Irvine agrees. “As faculty members survey the number of instructional technological options we have, they also have to examine what the most crucial objectives are of the experience. As one faculty member recently stated, we need to focus on what we don’t want students to miss, as that is the most crucial element of these experiences. This speaks to a move away from coverage of material as the guiding principle toward a focus on learning outcomes. That being said, this question about how this situation is changing the ways we teach begs an essentially important and very much related question, ‘how has COVID-19 NOT changed the way we’re educating?’ We are not, as noted, seeking a one-size-fits-all approach to instruction or adaptation. Nor are we abandoning the most central and unwavering element of our instruction at Augie, which is a relational approach to teaching and learning. Now, more than ever, we are committed to connecting through concepts, questions, problems, ideas, and shared concerns with our students to the outcomes and the related content. The extent to which we can accomplish this will be the measure of our success in maintaining our mission,” he says.
Something both Drs. Kahl and Irvine are especially proud of is the faculty and student response. “Overall, the responses I have heard from faculty have been inspirational,” says Kahl. “The faculty are concerned with the safety of our students and the community as a whole. Both parties have had a number of questions and we are trying to be deliberate in prioritizing our responses to each constituent. That can be hard, and we want to be sensitive to the anxiety of the unknown.” Irvine adds, “Having a group such as the risk assessment team meet daily has allowed us to ensure we are timely with our messaging and making decisions with as much information as we can gather.”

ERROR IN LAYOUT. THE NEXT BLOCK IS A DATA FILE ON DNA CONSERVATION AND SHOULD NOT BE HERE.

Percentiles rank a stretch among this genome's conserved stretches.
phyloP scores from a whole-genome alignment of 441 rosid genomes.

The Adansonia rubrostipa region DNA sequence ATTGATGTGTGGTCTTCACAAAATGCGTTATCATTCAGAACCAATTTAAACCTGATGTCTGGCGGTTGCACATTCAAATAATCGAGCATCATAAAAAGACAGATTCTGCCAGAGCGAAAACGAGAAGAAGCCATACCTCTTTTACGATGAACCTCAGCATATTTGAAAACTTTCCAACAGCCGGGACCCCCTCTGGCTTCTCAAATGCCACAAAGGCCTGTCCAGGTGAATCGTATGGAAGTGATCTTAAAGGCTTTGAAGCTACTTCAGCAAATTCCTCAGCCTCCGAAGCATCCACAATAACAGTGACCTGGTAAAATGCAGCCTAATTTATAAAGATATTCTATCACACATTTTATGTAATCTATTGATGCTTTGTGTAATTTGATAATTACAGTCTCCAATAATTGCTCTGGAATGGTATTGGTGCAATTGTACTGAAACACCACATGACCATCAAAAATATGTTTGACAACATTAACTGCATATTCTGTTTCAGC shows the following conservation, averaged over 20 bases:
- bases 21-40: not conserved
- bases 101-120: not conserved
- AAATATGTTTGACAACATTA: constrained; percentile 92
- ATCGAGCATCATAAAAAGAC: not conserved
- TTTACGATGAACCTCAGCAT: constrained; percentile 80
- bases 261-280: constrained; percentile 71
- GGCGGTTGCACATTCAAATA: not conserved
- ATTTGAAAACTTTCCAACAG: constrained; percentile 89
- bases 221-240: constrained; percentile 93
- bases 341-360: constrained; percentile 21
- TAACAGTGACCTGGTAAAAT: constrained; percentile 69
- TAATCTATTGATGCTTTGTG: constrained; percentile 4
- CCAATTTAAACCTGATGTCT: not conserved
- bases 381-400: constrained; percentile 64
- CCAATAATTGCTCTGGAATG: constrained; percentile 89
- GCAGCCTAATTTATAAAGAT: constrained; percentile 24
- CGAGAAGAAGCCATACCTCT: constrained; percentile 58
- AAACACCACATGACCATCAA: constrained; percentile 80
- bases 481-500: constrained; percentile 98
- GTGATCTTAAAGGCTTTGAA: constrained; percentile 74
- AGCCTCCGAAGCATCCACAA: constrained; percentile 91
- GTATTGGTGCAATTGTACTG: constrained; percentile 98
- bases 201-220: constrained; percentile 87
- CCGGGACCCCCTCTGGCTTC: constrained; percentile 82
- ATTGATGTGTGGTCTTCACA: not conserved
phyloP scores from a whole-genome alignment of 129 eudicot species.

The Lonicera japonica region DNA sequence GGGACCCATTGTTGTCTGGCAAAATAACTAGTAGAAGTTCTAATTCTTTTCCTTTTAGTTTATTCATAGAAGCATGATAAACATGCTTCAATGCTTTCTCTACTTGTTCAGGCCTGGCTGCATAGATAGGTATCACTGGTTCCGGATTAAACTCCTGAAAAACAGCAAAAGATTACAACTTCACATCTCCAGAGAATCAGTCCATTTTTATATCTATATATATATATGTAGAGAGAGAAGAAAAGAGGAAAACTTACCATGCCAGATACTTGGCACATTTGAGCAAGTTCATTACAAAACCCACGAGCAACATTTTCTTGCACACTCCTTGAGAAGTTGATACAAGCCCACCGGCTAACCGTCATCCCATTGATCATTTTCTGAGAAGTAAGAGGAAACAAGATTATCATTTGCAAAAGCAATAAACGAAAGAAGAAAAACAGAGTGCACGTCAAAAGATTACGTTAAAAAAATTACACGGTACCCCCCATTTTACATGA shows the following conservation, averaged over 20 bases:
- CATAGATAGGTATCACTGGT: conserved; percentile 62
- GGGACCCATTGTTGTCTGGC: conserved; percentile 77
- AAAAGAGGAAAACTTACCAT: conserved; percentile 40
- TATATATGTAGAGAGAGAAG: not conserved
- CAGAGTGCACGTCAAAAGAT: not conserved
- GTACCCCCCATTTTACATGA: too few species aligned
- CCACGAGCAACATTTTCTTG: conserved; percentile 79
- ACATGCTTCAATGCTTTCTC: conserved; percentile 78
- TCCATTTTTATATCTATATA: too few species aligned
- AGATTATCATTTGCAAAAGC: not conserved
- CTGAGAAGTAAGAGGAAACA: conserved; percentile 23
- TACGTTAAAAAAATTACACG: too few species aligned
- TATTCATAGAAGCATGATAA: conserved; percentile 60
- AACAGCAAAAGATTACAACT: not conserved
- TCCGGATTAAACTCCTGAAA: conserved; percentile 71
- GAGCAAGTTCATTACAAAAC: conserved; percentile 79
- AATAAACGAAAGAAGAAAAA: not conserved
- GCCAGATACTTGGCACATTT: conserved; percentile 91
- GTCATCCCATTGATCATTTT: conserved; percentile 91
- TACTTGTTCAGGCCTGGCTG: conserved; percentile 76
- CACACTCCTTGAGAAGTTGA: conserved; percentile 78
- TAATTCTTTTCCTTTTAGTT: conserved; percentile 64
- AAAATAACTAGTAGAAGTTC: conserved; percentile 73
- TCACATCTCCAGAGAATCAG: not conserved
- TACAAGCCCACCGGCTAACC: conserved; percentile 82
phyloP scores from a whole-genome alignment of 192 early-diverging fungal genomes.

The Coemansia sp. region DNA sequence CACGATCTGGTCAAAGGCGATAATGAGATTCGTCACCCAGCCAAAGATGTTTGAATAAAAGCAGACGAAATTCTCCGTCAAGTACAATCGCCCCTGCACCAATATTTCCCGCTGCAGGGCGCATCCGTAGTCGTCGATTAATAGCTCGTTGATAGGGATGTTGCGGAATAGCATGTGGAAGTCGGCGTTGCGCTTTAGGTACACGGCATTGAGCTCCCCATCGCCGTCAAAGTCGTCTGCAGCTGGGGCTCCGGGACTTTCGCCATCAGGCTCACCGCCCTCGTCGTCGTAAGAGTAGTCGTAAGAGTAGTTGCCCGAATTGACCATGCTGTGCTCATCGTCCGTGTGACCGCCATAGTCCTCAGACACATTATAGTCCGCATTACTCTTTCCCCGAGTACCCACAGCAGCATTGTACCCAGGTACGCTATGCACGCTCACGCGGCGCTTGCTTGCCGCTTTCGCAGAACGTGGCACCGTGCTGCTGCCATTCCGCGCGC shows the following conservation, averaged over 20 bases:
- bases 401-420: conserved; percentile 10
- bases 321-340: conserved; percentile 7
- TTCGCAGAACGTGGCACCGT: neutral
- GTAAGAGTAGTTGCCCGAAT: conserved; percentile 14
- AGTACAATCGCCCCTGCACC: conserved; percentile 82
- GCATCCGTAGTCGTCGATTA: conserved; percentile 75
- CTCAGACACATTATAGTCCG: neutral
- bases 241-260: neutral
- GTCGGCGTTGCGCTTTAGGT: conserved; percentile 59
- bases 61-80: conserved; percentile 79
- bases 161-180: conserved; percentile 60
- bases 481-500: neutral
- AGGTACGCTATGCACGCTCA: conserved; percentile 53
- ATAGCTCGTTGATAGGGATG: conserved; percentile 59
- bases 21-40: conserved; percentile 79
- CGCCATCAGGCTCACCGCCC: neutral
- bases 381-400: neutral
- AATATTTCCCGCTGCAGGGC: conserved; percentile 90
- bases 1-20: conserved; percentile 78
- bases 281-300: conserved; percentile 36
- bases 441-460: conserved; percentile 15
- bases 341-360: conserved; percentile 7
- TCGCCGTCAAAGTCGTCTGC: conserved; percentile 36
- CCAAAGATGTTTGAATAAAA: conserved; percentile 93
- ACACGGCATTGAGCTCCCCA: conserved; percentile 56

“The pandemic has given us the chance to truly gather around our sense of community."
— Colin Irvine, Ph.D., Provost and Executive Vice President
It was this type of approach that really speaks to the mission and values of Augustana. “The pandemic has given us the chance to truly gather around our sense of community,” says Irvine. “This value states ‘by caring for one another and our environments.’ We deeply care for our community and want to ensure a safe learning environment for our students, faculty, and staff. At the same time, we need to assure our constituents that they have permission to speak up about their fears and that sometimes this means taking care of themselves and their loved ones. Augustana is seen as a leader in the community, and that is reflected in our dedication to our community.”
While Drs. Irvine and Kahl admit this is unchartered waters for Augustana, they know they’re not alone. However, there’s one thing that remains constant.
“Our whole goal is to care for the whole person and care for the community,” says Kahl. “This deep sense of care is informed in all we do by a willingness to work together and to listen. And we will continue to listen to our students, faculty, and staff as changes and adjustments become necessary. We agree that the uncertain causes anxiety, and we simply need feedback from our constituents to make this transition as easy as possible.”
It’s that feedback that administration is looking forward to. “We will be a better institution as a result of this,” says Irvine. “The analogy I have been using is that we have just agreed to run a marathon on short notice. We may be wearing the wrong shoes, need to change our diet, and need to find a place to train. However, the best way to prepare is to just start running and then modify as needed. We are jogging now and know we have a long road ahead of us. With everyone chipping in as they have done, we will emerge a better institution at listening to each other and adapting to the unexpected.”